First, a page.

The Geto Boys are heralded as being the break-out band for southern rappers in hip-hop music.
All Music Guide (http://www.allmusic.com), accessed June 29, 2010. Maco L. Faniel, Hip-Hop in Houston: The Origin & The Legacy (Charleston, South Carolina: The History Press, Inc., 2013). Geto Boys (http://virginrecords.com/geto-boys/home.html), accessed June 29, 2010. Adario Strange, “The World Is a Geto,” The Source: The Magazine of Hip-hop Music, Culture, and Politics (June 1993). “1993=The Year in Rap,” The Source: The Magazine of Hip-hop Music, Culture, and Politics (January 1995).
Image Use Disclaimer
All copyrighted materials included within the Handbook of Texas Online are in accordance with Title 17 U.S.C. Section 107 related to Copyright and “Fair Use” for Non-Profit educational institutions, which permits the Texas State Historical Association (TSHA), to utilize copyrighted materials to further scholarship, education, and inform the public. The TSHA makes every effort to conform to the principles of fair use and to comply with copyright law.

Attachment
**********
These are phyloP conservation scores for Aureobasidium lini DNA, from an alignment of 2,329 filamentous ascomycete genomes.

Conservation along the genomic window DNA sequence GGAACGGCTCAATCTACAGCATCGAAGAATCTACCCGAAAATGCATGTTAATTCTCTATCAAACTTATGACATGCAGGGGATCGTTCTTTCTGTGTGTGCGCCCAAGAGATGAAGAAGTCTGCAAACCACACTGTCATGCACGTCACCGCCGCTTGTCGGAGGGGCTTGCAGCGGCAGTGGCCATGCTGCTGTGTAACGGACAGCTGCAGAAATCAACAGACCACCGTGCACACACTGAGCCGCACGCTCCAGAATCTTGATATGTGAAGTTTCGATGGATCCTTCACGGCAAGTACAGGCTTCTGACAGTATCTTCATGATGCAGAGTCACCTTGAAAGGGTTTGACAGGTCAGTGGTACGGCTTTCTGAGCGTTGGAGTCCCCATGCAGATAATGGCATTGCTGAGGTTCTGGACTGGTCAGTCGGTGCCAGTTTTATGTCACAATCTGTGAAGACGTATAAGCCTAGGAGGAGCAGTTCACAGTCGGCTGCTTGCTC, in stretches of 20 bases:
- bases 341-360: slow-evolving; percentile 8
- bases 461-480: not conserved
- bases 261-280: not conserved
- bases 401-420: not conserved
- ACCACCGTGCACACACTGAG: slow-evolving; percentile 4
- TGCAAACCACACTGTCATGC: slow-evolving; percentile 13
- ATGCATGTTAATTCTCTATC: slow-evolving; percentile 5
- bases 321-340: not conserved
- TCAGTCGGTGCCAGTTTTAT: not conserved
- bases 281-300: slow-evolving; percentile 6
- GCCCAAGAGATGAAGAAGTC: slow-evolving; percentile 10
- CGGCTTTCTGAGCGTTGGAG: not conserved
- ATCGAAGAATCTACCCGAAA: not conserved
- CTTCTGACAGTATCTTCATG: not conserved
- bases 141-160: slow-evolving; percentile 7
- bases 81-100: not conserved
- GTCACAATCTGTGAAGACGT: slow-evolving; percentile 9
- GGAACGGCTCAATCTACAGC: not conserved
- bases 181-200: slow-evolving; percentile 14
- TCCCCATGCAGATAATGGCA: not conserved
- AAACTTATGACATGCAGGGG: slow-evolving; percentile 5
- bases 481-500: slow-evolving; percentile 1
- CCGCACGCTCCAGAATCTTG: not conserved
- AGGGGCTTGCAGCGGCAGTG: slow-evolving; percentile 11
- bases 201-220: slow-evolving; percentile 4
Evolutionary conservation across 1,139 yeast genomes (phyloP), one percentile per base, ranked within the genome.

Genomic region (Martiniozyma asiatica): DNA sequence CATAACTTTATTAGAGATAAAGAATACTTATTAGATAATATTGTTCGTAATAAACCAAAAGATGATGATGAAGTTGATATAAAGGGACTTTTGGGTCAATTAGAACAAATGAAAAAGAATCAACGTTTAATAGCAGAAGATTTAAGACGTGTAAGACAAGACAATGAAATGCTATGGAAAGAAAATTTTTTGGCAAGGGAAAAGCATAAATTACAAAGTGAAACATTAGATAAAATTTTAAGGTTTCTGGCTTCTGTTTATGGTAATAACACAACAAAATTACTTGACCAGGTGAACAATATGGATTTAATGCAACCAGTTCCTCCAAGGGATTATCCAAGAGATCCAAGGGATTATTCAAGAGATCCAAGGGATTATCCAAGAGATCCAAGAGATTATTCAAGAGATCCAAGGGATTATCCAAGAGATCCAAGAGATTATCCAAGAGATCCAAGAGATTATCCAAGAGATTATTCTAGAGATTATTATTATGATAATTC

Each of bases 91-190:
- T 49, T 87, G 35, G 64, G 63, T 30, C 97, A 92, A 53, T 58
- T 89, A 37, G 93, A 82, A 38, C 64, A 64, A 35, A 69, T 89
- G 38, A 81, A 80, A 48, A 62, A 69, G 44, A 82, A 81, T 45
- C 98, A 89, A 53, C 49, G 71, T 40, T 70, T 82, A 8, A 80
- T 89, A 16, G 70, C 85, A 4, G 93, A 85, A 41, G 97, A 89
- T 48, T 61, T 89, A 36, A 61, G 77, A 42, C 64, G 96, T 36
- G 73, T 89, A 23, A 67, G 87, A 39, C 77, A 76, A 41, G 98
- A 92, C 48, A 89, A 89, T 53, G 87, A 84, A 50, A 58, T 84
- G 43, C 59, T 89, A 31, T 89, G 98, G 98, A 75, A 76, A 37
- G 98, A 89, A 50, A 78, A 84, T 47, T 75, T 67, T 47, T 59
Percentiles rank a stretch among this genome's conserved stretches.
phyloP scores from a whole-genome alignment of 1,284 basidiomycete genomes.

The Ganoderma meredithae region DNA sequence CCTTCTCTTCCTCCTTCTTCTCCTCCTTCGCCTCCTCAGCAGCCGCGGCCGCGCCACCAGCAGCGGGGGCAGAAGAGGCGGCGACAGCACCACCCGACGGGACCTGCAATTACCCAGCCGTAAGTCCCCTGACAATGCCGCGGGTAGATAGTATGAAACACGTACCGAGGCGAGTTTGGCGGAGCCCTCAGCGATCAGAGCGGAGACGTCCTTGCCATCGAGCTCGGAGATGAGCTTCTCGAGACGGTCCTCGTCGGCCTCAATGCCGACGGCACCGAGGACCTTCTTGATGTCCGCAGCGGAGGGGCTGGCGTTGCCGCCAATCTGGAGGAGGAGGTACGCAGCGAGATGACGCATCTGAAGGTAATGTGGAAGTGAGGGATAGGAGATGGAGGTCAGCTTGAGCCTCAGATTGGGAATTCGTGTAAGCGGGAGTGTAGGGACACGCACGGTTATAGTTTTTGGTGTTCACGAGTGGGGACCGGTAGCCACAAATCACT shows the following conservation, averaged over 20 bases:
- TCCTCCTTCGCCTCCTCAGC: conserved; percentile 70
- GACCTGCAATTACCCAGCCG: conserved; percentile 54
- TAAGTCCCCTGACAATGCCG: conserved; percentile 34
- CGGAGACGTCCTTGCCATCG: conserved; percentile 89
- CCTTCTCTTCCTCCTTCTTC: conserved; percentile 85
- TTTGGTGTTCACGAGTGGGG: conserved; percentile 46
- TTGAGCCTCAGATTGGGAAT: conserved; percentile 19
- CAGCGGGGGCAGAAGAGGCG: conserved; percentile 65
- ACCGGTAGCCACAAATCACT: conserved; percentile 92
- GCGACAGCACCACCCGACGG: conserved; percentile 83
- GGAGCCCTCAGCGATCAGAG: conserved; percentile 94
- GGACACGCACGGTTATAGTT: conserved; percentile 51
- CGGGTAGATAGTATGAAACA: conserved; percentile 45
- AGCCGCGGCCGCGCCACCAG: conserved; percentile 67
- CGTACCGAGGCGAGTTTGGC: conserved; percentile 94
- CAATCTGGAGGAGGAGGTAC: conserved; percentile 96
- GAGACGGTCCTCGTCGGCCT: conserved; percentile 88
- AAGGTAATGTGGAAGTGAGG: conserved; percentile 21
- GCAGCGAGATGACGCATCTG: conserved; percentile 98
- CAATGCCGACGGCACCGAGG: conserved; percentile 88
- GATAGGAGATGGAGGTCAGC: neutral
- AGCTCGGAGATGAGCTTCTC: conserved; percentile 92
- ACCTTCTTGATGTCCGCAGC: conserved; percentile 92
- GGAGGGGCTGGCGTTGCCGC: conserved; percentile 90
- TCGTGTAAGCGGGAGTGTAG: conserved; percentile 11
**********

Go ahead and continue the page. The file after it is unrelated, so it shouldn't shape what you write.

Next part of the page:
For more information go to: http://www.law.cornell.edu/uscode/17/107.shtml
If you wish to use copyrighted material from this site for purposes of your own that go beyond fair use, you must obtain permission from the copyright owner.
The following, adapted from the Chicago Manual of Style, 15th edition, is the preferred citation for this article.Handbook of Texas Online, Raymond Lopez, rev. by Maco L. Faniel, "GETO BOYS," accessed March 19, 2019, http://www.tshaonline.org/handbook/online/articles/xgg01.
Uploaded on May 6, 2013. Modified on February 21, 2017. Published by the Texas State Historical Association.